'Big Four' bank offers paid domestic violence leave
11 June 2013
In a dramatic move, staff at one of the Big Four banks will now be entitled to unlimited paid domestic violence leave. It is believed to be the first major private sector organisation to implement such a policy.
The bank introduced this new leave allocation to assist any employee experiencing physical, sexual, emotional or financial abuse. It is designed to encourage employees experiencing domestic violence to come forward and seek help from their employer, rather than suffering in silence or feeling isolated from their workplace.
To demonstrate their commitment to the policy, the bank is making the leave available with no qualifying period and no limitation on duration.
In introducing paid domestic violence leave, the bank is hoping to acknowledge the important role employment plays in helping victims of domestic violence maintain a sense of financial and emotional independence. Ongoing employment can provide people experiencing domestic violence with a sense of stability and a focus outside of a difficult domestic situation.
One of the risks for staff experiencing domestic violence is that they end up using their other leave – personal leave or annual leave – to cover absences from work spent dealing with challenges at home. In providing leave specifically for this purpose, the bank hopes employees will be able to retain their other leave allocations for its intended purpose and use the domestic violence leave, if required, for dealing with legal matters or organising counselling.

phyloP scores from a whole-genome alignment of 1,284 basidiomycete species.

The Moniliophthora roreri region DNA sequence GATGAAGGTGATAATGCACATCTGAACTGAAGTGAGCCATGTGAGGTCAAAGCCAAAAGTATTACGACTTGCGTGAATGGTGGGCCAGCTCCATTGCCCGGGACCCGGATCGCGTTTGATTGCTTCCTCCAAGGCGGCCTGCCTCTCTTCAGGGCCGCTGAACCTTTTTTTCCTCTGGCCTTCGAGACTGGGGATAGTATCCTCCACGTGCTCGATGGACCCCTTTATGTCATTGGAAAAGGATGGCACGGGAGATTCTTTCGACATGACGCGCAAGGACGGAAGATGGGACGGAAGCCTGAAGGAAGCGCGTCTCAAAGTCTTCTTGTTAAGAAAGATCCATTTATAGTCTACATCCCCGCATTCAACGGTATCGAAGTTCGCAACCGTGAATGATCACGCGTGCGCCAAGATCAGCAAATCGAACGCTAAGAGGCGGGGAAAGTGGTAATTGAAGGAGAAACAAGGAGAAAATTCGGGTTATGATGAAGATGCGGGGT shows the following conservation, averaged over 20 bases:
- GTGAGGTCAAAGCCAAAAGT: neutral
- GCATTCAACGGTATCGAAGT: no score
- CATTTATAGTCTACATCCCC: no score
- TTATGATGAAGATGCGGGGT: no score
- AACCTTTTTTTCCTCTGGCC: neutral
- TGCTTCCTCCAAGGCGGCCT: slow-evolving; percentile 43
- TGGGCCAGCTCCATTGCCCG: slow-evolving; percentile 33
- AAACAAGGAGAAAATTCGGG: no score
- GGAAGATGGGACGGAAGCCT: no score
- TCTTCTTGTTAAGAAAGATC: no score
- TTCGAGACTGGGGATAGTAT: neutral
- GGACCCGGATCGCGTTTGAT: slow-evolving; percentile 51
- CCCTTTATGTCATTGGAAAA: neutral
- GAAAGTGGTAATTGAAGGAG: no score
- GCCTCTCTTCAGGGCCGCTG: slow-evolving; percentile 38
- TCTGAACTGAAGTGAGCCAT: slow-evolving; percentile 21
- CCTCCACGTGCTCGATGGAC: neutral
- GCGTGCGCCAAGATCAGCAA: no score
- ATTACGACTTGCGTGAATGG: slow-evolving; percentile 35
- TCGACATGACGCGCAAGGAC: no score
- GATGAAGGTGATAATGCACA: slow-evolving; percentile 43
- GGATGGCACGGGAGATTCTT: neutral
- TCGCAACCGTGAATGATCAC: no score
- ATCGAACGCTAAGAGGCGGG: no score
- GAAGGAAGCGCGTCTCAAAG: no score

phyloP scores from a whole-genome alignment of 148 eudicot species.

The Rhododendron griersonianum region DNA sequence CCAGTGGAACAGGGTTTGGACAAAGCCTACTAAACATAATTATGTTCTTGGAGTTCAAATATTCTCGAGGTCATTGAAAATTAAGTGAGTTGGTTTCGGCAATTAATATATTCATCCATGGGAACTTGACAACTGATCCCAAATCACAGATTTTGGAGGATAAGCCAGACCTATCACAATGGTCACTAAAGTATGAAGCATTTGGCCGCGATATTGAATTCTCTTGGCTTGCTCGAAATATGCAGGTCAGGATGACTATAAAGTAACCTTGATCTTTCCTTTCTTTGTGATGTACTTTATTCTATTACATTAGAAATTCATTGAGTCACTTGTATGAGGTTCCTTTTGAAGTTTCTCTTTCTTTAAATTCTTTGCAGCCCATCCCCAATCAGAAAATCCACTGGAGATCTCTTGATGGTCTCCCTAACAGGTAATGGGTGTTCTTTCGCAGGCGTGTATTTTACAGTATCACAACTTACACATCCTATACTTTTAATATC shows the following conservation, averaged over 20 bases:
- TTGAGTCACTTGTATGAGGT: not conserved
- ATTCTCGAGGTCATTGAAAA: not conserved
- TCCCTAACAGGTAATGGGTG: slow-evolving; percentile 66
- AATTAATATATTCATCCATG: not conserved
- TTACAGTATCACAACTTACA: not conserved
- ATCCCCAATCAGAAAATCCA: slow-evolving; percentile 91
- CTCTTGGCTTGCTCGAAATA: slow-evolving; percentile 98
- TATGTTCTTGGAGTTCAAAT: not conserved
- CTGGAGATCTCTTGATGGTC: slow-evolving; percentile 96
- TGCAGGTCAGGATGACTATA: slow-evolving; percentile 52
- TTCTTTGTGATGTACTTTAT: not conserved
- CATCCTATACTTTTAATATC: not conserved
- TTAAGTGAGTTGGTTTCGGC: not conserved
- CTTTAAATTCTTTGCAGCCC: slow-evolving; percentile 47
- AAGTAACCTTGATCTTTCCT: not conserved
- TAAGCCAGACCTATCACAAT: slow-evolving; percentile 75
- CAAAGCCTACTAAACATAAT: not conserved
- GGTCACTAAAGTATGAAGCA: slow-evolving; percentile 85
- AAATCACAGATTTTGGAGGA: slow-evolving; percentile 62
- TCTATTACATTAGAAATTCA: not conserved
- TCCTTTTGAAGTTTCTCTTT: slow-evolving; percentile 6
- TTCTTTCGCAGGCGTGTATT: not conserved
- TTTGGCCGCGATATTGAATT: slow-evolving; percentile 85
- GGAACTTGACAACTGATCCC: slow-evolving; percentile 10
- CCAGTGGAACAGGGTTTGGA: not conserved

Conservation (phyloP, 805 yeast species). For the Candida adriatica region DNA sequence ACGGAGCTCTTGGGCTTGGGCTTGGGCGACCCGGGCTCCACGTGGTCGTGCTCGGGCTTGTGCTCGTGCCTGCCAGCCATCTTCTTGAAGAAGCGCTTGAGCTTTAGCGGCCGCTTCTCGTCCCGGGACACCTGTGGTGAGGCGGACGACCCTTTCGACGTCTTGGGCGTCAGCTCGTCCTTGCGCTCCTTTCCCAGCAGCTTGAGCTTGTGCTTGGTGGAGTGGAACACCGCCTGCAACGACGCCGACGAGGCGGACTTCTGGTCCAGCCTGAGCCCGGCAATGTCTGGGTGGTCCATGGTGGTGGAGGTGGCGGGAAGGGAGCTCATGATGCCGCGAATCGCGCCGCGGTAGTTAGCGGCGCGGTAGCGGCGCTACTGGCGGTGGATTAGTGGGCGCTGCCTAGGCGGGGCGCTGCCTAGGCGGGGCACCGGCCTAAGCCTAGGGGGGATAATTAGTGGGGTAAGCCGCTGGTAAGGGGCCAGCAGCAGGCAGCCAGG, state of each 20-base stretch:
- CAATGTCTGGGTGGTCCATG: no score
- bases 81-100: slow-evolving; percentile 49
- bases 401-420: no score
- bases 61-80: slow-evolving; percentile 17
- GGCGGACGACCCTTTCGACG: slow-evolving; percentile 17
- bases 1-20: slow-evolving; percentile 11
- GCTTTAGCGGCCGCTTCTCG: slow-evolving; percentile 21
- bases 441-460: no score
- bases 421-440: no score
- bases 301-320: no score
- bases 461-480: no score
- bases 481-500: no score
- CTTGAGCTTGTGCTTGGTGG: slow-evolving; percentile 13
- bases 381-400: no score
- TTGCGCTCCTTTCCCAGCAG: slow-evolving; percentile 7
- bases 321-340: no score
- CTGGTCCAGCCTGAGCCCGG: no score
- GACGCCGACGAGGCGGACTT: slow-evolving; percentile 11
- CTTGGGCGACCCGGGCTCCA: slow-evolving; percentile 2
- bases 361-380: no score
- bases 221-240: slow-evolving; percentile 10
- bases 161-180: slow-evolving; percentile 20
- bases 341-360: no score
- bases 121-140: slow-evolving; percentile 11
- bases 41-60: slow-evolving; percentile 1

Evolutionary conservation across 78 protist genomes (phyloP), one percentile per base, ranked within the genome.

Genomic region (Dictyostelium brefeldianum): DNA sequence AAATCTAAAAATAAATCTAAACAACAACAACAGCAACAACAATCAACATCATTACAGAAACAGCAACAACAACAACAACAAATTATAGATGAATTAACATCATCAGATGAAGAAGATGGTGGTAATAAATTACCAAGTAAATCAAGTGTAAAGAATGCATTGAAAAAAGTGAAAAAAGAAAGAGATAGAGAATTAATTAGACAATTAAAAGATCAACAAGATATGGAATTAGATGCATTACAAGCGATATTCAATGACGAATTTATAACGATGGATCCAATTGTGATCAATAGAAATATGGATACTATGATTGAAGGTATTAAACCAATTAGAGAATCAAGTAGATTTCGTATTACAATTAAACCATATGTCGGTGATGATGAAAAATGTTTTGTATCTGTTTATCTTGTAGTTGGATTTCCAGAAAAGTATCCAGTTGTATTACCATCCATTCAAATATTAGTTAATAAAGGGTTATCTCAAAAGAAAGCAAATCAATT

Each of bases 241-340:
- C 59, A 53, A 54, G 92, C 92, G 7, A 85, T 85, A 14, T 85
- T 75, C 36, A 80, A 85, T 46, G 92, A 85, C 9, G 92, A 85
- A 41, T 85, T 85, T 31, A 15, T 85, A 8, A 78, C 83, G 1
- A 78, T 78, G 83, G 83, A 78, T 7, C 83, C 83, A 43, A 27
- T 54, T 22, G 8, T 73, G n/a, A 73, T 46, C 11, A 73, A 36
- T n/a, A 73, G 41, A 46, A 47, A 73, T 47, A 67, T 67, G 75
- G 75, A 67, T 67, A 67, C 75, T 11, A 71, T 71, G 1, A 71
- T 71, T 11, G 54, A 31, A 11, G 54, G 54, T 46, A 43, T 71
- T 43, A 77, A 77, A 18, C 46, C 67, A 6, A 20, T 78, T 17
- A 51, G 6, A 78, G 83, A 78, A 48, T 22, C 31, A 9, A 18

In responding to an employee's request, the bank will consider a range of support options, for example; job sharing, adjusting work hours or changing rosters, or providing time off.
Speaking to the Age, Ludo McFerran, National Manager of the Safe at Home, Safe at Work project who worked with the bank on the new policy, noted that other employers offering this type of leave have seen it used sparingly.
''If you're going through this crisis in your life, work is where you are going to feel safest, even where you are going to forget about it [the violence],'' she said. ''You are not going to be taking great loads of leave to hang around home.''